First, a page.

“We read to children for same reasons we talk to children: to reassure, to entertain, to bond; to inform or explain, to arouse curiosity, to inspire.”
Jim Trelease, The Read-Aloud Handbook
Before television came into every home, children used to grow up listening to rhymes, poems, songs, and stories, narrated by their parents, grand parents and other family members. Children were very fortunate to receive such a rich heritage through oral storytelling. Despite the language of the story, reading aloud to children provides them with life-changing reading skills.
For the last few years, scholars have had many discussions about how to best teach second language learners, as teachers, we are exposed to a variety of methods and best practices created to teach our students. We know the importance of reading, and its benefits for second language learners, as part of the Balanced Literacy Approach, the Interactive read-aloud is an essential component that forges the use of cognitive strategies in young readers.
What is Read-Aloud?
Reading aloud is a wonderful way to invite children to the world of written language. It is a strategy where the student develops his reading skills guided by the teacher, starting from the children’s background knowledge, exposing them to a variety of stories, content and genres, and modeling reading skills. “In reading aloud, we also: condition the child’s brain to associate reading with pleasure, build vocabulary, and provide a reading role model” (Trelease 2001, 6).
Read-aloud is used as a time of the day when learners sit eagerly awaiting the sound of a great story. Selecting the appropriate book with familiar experiences or characters encourages listening and enhances comprehension. With emergent and early readers it is important to use books with rich illustrations because they are still understanding how the text is organized, bringing children in close to read to them and pointing out the artwork (Allington and Cunningham 2003).
Language Theory in Practice
Interactive read aloud is an effective way to develop a second language. The teacher reads the children a variety of texts that present different phonological models and a wide variety of vocabulary (semantics). “Read aloud helps students learn vocabulary, grammar, new information, and how stories and written language works” (Routman 2003,20). These language models are presented within the context of the story, which helps English learners understand the language. Read-alouds for language learners provide a source of comprehensible input that support the development of a second language, according to Krashen’s input comprehension hypothesis and acquisition hypothesis (Krashen 1982).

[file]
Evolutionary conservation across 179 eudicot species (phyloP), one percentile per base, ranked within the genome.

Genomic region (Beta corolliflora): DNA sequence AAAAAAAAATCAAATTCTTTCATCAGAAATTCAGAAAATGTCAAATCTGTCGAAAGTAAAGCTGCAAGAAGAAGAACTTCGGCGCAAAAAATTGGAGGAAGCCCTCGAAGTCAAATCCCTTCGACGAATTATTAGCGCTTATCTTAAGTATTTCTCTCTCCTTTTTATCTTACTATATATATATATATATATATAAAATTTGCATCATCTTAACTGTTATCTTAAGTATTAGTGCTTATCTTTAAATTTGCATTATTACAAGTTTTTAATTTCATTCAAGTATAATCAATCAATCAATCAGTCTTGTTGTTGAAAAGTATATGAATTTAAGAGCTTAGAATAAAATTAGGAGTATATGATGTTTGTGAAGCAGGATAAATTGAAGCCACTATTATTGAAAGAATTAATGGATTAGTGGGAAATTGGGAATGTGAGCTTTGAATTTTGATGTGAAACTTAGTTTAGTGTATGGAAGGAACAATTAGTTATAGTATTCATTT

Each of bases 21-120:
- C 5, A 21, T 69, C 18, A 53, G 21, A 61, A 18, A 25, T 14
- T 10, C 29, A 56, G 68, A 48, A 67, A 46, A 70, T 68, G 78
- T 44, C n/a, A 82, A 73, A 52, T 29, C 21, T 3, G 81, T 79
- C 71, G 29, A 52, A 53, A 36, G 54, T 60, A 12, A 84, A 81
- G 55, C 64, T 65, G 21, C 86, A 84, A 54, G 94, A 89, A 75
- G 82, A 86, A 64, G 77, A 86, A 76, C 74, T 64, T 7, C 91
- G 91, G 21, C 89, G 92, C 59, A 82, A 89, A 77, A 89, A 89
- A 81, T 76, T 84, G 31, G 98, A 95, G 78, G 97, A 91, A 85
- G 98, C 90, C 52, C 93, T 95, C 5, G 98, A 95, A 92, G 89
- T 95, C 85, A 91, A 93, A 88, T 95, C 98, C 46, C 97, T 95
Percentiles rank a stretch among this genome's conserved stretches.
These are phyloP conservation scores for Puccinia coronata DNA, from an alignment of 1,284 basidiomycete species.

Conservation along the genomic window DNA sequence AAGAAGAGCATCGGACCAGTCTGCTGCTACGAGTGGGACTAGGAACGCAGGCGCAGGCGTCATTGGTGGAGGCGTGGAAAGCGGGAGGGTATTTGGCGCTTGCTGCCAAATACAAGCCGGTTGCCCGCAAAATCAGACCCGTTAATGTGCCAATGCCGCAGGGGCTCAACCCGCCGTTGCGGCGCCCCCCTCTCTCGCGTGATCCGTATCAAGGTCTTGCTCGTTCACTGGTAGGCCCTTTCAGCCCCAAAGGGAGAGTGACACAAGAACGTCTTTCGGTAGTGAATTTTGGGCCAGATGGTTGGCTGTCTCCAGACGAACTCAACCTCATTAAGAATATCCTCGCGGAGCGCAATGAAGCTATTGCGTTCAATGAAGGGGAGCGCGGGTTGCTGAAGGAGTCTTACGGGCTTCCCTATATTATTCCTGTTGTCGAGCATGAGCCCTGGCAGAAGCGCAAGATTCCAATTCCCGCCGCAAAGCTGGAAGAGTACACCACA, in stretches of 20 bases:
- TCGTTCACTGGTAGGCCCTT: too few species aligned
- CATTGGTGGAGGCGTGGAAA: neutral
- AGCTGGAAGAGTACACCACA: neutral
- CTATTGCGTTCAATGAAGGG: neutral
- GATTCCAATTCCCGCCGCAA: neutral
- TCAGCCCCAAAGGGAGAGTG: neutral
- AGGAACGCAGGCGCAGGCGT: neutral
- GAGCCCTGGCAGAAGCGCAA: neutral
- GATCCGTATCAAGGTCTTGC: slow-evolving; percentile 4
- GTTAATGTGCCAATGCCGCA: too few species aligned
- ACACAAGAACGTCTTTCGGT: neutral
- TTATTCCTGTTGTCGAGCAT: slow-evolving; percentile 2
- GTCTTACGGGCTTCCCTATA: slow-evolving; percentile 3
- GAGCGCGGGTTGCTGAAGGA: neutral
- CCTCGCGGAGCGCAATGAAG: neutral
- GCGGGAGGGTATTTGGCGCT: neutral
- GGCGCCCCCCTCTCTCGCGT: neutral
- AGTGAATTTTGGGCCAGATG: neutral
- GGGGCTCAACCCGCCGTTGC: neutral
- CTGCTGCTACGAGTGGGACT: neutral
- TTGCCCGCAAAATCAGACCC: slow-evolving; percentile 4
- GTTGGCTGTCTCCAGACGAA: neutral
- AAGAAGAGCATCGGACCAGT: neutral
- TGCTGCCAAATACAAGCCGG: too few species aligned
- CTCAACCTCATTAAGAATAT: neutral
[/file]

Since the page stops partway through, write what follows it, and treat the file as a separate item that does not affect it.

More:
The Structure of Read-Aloud
Read-aloud provides the students access to good reading strategies. The activities developed for the read-aloud comprehend before, during, and after reading activities.
- Before the Read
Focus on generating background knowledge (pictures walks, making predictions, talking about concepts of print, vocabulary, making connections, pair-shares).
- During the Read
While reading the story, it is important for teachers to point out the connections between the reading and the illustrations. This is time for questions and sharing the students thinking with their partners. The teachers will support the students’ language and comprehension skills.
- After the Read
The teacher can recap the story or ask questions that extend the student’s comprehension of the story. During this time the teacher can also ask the students about their personal connections, favorite part of the story, favorite character, setting, plot etc.
As children listen the stories, they will learn and acquire the reading strategies, and may transfer these strategies into their own language for its use in reading and written composition over time. We have focused on interactive read-aloud practice in order to enhance the second language learners’ reading strategies; working in this particular practice regularly allows the students to become familiar with the English syntax of the story, the understanding of the meaning of the stories, and mainly developing reading skills.
Cappellini, Mary. (2005) Balancing Reading & Language Learning, A resource for Teaching English Language Learners, K-5 Portland, Maine: Stenhouse Publishers
Chen, Linda & Mora, F. Eugenia. (2006). Balance Literacy for English Language learners, K-2 Portsmounth, NH: Heinemann.
Hahn, Mary Lee. (2002). Reconsidering Read-aloud. Portland, ME: Stenhouse.
Krashen, S. (1982). Principles and Practice in Second Language Aquisition. Stephen d krashen. Retrieved from http://www.sdkrashen.com/Principles_and_Practice/index.html
Zimmerman, S., Hutchins, Ch. (2003) 7 Keys to Comprehension: How to help your kids read it and get it! New York: Three River Press.